The Supreme Court of the United States in Malloy v. Hogan, 378 U.S. 1, 84 S. Ct. 1489, 12 L. Ed. 2d 653 (1964), applied to State prosecutions the rule announced for federal prosecutions in 1897 in Bram v. United *161 States, 168 U.S. 532, 18 S. Ct. 183, 42 L. Ed. 568, that a confession must be free and voluntary and it must not be extracted by any sort of threats or violence, nor obtained by any direct or implied promises however slight, nor by the exertion of any improper influence. See also Shotwell Manufacturing Co. v. United States, 371 U.S. 341, 83 S. Ct. 448, 9 L. Ed. 2d 357 (1963); Haynes v. Washington, 373 U.S. 503, 83 S. Ct. 1336, 10 L. Ed. 2d 513 (1963).
A threat made by police officers to arrest or punish a close relative or a promise to free a relative of a prisoner in exchange for a confession may render the prisoner's subsequently made confession inadmissible in evidence. People v. Steger, 16 Cal. 3d 539, 128 Cal. Rptr. 161, 546 P.2d 665 (1976). 80 A.L.R.2d 1428, 1438. However, where no express or implied promise or threat is made by the police, a prisoner's belief that his cooperation will benefit a relative will not render the prisoner's subsequent confession inadmissible in evidence. People v. Steger, supra. See 80 A.L.R.2d 1428, 1438.
Even when police have made a vague promise to see "what could be done" about freeing a prisoner's friends, it did not render a confession made subsequently inadmissible when the subject of leniency for the friends was introduced initially by the prisoner and not the police. People v. Kendrick, 56 Cal. 2d 71, 14 Cal. Rptr. 13, 363 P.2d 13 (1961).
When a prisoner has created conditions which place an innocent relative under suspicion and the prisoner desires to extricate the relative from this position by making a confession and the confession is self-motivated, it may deem voluntary and admissible in evidence. People v. Jackson, 19 Cal. App. 3d 95, 96 Cal. Rptr. 414 (1971). See also McCutcheon v. State, 159 Tex.Cr.R. 61, 261 S.W.2d 329 (1953); Henson v. State, 159 Tex.Cr.R. 647, 266 S.W.2d 864 (1954); Coleman v. State, 245 So. 2d 642 (Fla.App.1971); People v. Wormuth, 35 A.D.2d 609, 312 N.Y.S.2d 28 (1970); United States v. McShane, 462 F.2d 5 (9 Cir., 1972); United States v. Reese, 351 F. Supp. 719 (Pa.D.C.1972); cf. State v. Hilpipre, 242 N.W.2d 306 (Ia.1976); People v. Hogland, 545 P.2d 721 (Colo.App. 1976).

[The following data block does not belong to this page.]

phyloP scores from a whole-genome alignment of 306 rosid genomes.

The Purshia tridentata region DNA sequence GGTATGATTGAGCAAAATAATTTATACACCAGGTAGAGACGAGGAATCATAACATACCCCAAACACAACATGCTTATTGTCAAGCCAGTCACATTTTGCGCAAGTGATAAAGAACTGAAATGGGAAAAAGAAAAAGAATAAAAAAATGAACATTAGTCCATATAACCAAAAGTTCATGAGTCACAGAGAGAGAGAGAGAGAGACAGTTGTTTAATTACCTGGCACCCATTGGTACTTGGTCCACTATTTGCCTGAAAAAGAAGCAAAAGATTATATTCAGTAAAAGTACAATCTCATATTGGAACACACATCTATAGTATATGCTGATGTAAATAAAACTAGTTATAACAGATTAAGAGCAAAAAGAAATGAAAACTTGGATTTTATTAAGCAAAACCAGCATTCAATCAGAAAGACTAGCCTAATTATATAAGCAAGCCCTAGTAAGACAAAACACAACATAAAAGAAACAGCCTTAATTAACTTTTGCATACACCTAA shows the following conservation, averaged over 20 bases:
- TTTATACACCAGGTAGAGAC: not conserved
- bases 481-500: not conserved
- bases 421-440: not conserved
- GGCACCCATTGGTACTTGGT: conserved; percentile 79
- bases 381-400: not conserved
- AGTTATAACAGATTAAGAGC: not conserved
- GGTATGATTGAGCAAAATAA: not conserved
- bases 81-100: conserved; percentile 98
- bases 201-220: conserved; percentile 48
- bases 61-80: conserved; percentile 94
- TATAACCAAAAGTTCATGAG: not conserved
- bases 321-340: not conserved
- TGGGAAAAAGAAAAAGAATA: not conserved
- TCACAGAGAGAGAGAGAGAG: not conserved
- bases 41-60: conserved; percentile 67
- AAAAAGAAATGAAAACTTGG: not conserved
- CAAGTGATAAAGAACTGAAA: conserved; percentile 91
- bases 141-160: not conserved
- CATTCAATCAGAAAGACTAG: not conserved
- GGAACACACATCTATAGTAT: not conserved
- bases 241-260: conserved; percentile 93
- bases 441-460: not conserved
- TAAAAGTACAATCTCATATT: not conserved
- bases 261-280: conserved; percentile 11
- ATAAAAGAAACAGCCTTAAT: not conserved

When all of the circumstances presented in this case are considered we conclude they support the trial court's determination that the confession was made voluntarily and that it was admissible in evidence. The appellant had created the situation which placed his wife, who he said was not guilty of any wrong, under suspicion. He was a mature man who had prior felony convictions and experience with law enforcement officers and of being in custody. He made the confession within an hour after being arrested. He did not offer his or his wife's testimony, even on the motion to suppress. Creed was under a duty to determine whether or not there was evidence to hold or release the appellant's wife. A fair interpretation of Creed's testimony shows that it was not he, but that it was the appellant, who first said the appellant's wife was innocent and initially introduced the subject of leniency for his wife.
The trial court could well conclude that the statement was self-motivated and voluntarily made by the appellant because he wanted his innocent wife who was under suspicion freed and that the appellant's confession was not induced by promises direct or implied made by Creed. The trial court did not err in admitting the appellant's confession in evidence.
The judgment is affirmed.
Opinion approved by the Court.